That article called for a priority-setting approach to However, efforts to step up surveillance for this virus were global surveillance for pandemics that targets our limited global resources to those regions most likely to foster the of farming strategies and how they foster pathogen spill- next new disease, and those activities most likely to pick it over; one which takes on board people’s perceptions of risk, of disease, and of the environment; one which truly fuses This ‘‘Smart Surveillance’’ approach means focusing Ecology and Health. The name of this new approach can be not just on the backyard poultry operations of Indonesia summed up in a word well known to you, the readers of the and Vietnam, but also on livestock production facilities in all of the ‘‘hotspots.’’ It means targeting wildlife species known to harbor other zoonoses, and using new technol-ogies to measure the depth of the zoonotic pool, and dis- cover new zoonoses before they jump the gap to people.
Most importantly, it means analyzing the pathways toemergence that viruses such as H1N1 travel along—a truefusion of the Social, Behavioral, Ecological, and Health Sciences, and addressed for influenza in the current issue(Leibler et al., ). A global effort to address this big Jones KE, Patel N, Levy M, Storeygard A, Balk D, Gittleman JL, et al. (2008) Global trends in emerging infectious diseases.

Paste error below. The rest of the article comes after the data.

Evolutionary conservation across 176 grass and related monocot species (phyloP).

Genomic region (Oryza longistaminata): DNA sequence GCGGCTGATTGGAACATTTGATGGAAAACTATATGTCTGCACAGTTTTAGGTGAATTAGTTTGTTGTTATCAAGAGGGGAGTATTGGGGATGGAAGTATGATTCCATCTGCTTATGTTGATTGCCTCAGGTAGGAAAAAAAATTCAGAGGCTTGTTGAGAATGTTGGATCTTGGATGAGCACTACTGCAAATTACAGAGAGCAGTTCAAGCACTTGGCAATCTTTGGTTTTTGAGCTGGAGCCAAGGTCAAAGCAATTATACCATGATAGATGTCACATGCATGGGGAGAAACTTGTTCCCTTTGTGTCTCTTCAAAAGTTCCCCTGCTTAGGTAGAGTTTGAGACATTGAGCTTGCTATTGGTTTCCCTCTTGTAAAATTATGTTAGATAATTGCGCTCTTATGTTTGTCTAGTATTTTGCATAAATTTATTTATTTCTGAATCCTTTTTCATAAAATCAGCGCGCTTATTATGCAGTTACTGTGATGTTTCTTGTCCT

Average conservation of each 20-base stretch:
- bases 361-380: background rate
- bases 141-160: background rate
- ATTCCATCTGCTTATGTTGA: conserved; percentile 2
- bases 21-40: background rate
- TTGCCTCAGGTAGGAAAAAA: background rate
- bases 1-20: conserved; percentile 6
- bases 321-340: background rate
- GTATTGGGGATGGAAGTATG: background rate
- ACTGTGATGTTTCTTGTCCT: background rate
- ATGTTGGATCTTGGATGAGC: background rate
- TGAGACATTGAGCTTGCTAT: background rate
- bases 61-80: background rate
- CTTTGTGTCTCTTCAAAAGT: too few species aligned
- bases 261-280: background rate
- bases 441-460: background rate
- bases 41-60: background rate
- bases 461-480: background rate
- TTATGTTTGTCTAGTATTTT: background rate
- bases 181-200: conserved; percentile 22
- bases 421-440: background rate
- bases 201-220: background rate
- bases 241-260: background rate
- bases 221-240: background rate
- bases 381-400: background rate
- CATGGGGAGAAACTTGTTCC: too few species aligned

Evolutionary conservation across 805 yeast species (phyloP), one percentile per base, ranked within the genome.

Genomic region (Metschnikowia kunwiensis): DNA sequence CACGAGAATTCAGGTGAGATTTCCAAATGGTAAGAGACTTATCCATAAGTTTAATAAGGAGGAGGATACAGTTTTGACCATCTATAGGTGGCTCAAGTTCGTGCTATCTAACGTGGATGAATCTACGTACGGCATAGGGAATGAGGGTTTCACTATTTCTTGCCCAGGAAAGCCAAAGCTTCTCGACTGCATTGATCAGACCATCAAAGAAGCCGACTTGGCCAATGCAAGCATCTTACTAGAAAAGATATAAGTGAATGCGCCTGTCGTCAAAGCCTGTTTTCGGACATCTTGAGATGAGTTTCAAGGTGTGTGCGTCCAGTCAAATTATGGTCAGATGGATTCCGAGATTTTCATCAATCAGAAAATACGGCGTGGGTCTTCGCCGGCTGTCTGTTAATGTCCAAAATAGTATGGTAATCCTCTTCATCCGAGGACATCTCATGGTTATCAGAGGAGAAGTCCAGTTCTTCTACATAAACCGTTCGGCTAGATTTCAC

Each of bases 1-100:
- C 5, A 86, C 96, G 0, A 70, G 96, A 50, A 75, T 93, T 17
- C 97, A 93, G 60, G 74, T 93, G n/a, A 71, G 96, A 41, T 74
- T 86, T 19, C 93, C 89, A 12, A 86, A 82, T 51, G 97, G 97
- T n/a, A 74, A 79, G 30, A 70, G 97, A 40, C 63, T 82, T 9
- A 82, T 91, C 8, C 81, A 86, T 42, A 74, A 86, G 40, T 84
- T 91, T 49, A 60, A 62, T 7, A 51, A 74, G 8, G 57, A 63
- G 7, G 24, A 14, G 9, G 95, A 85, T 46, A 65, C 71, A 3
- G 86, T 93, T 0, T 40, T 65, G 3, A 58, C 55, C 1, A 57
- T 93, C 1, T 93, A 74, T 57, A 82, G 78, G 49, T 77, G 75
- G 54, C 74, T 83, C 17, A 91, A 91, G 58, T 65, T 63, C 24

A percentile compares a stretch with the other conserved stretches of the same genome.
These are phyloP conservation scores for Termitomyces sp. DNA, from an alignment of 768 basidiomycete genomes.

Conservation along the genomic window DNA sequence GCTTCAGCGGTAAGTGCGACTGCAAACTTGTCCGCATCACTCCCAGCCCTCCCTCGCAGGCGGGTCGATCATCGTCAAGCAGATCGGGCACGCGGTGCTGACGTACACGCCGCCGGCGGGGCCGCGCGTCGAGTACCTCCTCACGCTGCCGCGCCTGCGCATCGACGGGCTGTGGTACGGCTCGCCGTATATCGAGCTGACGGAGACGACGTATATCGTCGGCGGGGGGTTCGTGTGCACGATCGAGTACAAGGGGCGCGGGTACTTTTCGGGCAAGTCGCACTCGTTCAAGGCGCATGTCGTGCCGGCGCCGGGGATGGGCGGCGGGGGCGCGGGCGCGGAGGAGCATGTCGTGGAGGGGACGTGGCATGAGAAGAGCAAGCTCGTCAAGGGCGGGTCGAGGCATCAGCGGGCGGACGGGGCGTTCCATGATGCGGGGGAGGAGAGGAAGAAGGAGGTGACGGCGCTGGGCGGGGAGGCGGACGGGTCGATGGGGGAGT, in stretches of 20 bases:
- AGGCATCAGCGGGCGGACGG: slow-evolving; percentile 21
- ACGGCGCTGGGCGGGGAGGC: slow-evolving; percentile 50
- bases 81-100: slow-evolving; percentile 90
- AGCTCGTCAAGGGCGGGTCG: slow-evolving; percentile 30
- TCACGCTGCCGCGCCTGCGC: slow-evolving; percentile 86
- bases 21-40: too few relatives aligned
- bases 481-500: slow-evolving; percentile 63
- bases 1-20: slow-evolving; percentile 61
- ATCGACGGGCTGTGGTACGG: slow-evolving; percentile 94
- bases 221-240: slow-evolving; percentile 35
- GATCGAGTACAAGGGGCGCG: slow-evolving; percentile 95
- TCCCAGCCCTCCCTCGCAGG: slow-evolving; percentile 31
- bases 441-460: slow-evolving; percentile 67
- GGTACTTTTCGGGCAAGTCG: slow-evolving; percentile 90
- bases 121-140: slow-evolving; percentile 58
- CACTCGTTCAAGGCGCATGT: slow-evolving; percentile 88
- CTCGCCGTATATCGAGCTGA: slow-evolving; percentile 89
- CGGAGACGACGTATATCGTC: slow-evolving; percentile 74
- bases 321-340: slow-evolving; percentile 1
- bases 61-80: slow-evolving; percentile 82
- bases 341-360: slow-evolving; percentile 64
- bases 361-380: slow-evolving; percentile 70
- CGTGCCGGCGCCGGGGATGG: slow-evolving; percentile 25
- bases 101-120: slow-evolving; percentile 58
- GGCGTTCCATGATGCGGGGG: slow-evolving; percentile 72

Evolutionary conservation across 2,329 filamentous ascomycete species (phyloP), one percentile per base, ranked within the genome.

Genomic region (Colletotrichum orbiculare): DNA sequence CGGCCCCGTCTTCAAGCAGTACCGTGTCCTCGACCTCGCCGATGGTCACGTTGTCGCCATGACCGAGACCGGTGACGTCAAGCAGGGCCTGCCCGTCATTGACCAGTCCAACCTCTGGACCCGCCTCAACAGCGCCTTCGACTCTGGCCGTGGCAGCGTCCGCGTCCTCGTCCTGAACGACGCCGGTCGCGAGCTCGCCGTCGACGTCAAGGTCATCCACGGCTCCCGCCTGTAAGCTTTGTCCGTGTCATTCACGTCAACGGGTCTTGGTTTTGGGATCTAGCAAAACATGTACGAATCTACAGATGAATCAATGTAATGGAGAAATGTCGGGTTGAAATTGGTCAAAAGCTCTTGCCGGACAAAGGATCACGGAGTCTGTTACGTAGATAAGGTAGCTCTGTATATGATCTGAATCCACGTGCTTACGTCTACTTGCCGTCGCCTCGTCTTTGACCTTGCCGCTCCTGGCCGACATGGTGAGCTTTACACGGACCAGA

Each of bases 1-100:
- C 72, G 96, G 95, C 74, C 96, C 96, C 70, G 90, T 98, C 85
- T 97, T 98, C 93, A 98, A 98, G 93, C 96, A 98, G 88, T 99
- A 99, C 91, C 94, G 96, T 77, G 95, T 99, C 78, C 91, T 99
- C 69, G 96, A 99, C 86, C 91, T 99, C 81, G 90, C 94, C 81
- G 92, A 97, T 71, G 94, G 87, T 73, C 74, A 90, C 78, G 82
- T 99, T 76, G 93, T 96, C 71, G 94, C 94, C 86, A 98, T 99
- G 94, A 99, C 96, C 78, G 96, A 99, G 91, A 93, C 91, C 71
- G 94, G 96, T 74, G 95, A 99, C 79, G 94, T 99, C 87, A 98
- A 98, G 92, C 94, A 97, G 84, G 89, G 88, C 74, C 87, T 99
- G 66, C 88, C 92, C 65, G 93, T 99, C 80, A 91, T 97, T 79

vision would provide a dose of stimulus that, for a small up-front cost, may save billions in preventing the pandemic Kilpatrick AM, Chmura AA, Gibbons DW, Fleischer RC, Marra collapse we fear. This approach will be good for our global PP, Daszak P (2006) Predicting the global spread of H5N1 avianinfluenza. Proceedings of the National Academy of Sciences of the United States of America 103:19368–19373 Of course, we do not yet know if this new H1N1 Leibler JH, Otte J, Roland-Holst D, Pfeiffer DU, Soares Magalhaes pandemic is the first wave harbinger of a second wave R, Rushton J, et al. (2009) Industrial food animal productionand global health risks: exploring the ecosystems and economics doom as appears to have happened in the lead up to the 1918–1919 pandemic. But, perhaps we can breathe a brief sigh of relief and ponder on a new approach to pandemic Morse SS (1993) Examining the origins of emerging viruses. In: preparedness: one which brings together Human and Emerging Viruses, Morse SS (editor), New York: Oxford Uni-versity Press, pp 10–28 Animal Medicine, Virology, Microbiology, Ecology, andthe Social Sciences; one which analyzes the different types


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Ön az alábbiak közül mely problémákhoz kapcsolódó kiadásokkal szembesült már?Gyermekbetegségek – lázcsillapító (Panadol), lázmérő Háztartási baleset – sebtapasz, BetadinVédőoltások – infl uenza elleni oltás, agyhártyagyulladás Szakorvosi vizsgálatok – fogorvos, szemész stb. Magánorvosi vizsgálatok – fog